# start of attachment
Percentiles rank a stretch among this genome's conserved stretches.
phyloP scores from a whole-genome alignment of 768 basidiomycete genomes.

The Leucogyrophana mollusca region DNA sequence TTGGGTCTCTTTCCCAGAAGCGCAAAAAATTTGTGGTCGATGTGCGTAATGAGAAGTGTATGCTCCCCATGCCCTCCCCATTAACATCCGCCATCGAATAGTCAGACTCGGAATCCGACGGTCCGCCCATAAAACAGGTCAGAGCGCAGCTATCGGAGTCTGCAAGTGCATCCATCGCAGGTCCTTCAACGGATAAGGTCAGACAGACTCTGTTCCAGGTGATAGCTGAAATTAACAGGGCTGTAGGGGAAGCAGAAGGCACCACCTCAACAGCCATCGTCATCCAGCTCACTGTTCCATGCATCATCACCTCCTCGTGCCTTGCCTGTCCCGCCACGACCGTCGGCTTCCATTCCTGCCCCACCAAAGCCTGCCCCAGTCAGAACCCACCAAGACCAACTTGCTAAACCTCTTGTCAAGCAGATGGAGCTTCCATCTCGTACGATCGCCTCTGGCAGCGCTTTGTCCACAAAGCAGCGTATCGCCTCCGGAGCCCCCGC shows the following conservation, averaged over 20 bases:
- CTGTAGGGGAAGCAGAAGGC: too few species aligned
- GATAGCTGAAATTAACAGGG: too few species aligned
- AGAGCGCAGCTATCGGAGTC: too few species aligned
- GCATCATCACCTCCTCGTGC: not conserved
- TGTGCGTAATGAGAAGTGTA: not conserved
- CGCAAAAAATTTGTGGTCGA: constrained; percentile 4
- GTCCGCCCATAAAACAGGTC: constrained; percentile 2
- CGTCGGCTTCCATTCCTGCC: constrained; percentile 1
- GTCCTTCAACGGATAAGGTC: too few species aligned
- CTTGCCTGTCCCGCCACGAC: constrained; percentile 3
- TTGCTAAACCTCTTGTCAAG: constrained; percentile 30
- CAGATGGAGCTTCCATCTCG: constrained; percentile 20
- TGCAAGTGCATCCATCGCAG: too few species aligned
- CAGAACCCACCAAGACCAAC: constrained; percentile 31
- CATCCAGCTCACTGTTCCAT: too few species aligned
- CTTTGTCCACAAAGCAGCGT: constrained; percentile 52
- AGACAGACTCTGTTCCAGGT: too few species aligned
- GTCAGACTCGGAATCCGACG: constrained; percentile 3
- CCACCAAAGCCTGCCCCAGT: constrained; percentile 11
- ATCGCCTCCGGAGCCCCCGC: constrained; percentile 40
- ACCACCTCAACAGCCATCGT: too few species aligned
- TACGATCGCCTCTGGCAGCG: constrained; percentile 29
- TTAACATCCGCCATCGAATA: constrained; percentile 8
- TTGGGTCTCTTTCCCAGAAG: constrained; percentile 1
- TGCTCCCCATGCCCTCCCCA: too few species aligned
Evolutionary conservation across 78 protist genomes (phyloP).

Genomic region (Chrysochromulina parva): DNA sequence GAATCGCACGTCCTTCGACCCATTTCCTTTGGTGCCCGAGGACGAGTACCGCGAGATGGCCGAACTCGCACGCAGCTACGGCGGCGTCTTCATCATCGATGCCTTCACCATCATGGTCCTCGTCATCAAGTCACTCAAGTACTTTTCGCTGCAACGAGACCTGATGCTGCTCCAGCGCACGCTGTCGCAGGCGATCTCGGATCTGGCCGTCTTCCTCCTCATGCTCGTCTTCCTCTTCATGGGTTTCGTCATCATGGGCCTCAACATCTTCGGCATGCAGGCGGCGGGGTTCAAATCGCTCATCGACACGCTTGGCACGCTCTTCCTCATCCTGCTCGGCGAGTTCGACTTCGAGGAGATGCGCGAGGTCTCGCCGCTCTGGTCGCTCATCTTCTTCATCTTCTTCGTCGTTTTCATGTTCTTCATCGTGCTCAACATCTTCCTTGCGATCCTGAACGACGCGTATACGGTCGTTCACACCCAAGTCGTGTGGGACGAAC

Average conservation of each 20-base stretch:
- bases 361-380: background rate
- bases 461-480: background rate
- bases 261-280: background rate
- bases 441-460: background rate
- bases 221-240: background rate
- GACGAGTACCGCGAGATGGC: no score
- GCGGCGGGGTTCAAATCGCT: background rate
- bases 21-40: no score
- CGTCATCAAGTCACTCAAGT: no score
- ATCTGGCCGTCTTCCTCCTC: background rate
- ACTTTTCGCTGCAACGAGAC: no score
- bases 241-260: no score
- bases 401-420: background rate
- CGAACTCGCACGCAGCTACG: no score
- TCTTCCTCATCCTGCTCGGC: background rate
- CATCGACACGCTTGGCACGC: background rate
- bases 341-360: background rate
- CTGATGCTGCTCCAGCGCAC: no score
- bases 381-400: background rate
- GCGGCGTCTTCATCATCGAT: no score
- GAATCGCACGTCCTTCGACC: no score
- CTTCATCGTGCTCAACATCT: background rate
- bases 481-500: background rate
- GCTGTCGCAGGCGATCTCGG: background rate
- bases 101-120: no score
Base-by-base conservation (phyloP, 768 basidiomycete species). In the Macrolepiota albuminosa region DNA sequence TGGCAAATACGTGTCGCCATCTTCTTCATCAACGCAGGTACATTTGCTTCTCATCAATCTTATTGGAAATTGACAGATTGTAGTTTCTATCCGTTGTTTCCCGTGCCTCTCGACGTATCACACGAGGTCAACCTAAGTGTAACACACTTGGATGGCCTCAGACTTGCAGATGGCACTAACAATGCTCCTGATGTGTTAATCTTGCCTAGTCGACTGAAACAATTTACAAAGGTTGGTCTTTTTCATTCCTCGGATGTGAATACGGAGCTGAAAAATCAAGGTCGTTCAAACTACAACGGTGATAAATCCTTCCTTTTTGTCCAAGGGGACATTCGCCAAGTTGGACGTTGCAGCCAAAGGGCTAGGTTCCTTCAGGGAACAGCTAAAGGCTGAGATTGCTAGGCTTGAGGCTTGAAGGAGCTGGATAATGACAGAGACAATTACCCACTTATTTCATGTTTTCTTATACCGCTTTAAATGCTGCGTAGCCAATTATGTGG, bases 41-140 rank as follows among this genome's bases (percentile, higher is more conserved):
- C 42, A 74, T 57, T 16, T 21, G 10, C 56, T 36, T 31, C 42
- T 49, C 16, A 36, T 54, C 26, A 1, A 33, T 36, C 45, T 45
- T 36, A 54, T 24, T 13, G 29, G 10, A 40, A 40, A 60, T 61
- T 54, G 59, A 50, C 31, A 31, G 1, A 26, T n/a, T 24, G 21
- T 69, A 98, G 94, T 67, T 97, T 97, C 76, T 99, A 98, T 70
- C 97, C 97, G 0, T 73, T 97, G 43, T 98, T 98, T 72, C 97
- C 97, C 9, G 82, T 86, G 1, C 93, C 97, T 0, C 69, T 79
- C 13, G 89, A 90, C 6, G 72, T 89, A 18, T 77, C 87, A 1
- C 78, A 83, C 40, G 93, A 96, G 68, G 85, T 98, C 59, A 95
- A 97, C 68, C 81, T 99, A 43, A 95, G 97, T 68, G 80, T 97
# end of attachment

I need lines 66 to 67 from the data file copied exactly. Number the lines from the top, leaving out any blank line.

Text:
- C 78, A 83, C 40, G 93, A 96, G 68, G 85, T 98, C 59, A 95
- A 97, C 68, C 81, T 99, A 43, A 95, G 97, T 68, G 80, T 97